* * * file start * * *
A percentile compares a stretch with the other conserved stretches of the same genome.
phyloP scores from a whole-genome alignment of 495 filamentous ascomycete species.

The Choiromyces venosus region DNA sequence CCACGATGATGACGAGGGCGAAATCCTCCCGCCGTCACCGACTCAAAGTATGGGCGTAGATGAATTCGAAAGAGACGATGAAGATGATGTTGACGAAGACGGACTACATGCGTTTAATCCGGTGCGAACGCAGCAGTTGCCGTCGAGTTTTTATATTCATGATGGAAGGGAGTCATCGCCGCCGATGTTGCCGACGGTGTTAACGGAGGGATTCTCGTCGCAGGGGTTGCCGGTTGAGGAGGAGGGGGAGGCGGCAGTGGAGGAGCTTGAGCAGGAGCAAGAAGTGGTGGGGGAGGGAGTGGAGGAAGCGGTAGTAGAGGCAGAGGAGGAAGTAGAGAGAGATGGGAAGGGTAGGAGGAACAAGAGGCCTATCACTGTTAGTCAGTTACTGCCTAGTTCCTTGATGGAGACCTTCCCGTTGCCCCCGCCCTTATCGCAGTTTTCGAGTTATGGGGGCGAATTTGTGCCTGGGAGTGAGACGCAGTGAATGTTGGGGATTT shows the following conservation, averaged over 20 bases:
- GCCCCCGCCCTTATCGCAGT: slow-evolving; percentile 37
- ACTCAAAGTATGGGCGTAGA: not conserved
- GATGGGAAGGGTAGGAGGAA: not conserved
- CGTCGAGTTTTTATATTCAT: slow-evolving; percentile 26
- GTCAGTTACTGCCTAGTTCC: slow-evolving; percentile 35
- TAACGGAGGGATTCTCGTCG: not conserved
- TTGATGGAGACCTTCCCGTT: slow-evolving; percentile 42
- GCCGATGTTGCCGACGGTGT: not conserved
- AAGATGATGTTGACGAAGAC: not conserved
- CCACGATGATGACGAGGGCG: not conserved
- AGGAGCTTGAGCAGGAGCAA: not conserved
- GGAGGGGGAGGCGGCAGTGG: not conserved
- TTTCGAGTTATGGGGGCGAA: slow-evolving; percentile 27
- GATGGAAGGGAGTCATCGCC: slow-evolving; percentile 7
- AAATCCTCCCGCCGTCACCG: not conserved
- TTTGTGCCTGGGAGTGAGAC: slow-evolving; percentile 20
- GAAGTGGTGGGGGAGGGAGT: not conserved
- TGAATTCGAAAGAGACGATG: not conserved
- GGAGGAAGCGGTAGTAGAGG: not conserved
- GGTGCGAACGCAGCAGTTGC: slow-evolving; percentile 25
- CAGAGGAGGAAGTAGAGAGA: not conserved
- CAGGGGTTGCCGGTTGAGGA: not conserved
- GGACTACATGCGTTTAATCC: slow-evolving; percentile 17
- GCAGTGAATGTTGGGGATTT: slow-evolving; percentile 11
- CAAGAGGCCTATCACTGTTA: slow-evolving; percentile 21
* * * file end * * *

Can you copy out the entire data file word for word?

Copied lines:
A percentile compares a stretch with the other conserved stretches of the same genome.
phyloP scores from a whole-genome alignment of 495 filamentous ascomycete species.

The Choiromyces venosus region DNA sequence CCACGATGATGACGAGGGCGAAATCCTCCCGCCGTCACCGACTCAAAGTATGGGCGTAGATGAATTCGAAAGAGACGATGAAGATGATGTTGACGAAGACGGACTACATGCGTTTAATCCGGTGCGAACGCAGCAGTTGCCGTCGAGTTTTTATATTCATGATGGAAGGGAGTCATCGCCGCCGATGTTGCCGACGGTGTTAACGGAGGGATTCTCGTCGCAGGGGTTGCCGGTTGAGGAGGAGGGGGAGGCGGCAGTGGAGGAGCTTGAGCAGGAGCAAGAAGTGGTGGGGGAGGGAGTGGAGGAAGCGGTAGTAGAGGCAGAGGAGGAAGTAGAGAGAGATGGGAAGGGTAGGAGGAACAAGAGGCCTATCACTGTTAGTCAGTTACTGCCTAGTTCCTTGATGGAGACCTTCCCGTTGCCCCCGCCCTTATCGCAGTTTTCGAGTTATGGGGGCGAATTTGTGCCTGGGAGTGAGACGCAGTGAATGTTGGGGATTT shows the following conservation, averaged over 20 bases:
- GCCCCCGCCCTTATCGCAGT: slow-evolving; percentile 37
- ACTCAAAGTATGGGCGTAGA: not conserved
- GATGGGAAGGGTAGGAGGAA: not conserved
- CGTCGAGTTTTTATATTCAT: slow-evolving; percentile 26
- GTCAGTTACTGCCTAGTTCC: slow-evolving; percentile 35
- TAACGGAGGGATTCTCGTCG: not conserved
- TTGATGGAGACCTTCCCGTT: slow-evolving; percentile 42
- GCCGATGTTGCCGACGGTGT: not conserved
- AAGATGATGTTGACGAAGAC: not conserved
- CCACGATGATGACGAGGGCG: not conserved
- AGGAGCTTGAGCAGGAGCAA: not conserved
- GGAGGGGGAGGCGGCAGTGG: not conserved
- TTTCGAGTTATGGGGGCGAA: slow-evolving; percentile 27
- GATGGAAGGGAGTCATCGCC: slow-evolving; percentile 7
- AAATCCTCCCGCCGTCACCG: not conserved
- TTTGTGCCTGGGAGTGAGAC: slow-evolving; percentile 20
- GAAGTGGTGGGGGAGGGAGT: not conserved
- TGAATTCGAAAGAGACGATG: not conserved
- GGAGGAAGCGGTAGTAGAGG: not conserved
- GGTGCGAACGCAGCAGTTGC: slow-evolving; percentile 25
- CAGAGGAGGAAGTAGAGAGA: not conserved
- CAGGGGTTGCCGGTTGAGGA: not conserved
- GGACTACATGCGTTTAATCC: slow-evolving; percentile 17
- GCAGTGAATGTTGGGGATTT: slow-evolving; percentile 11
- CAAGAGGCCTATCACTGTTA: slow-evolving; percentile 21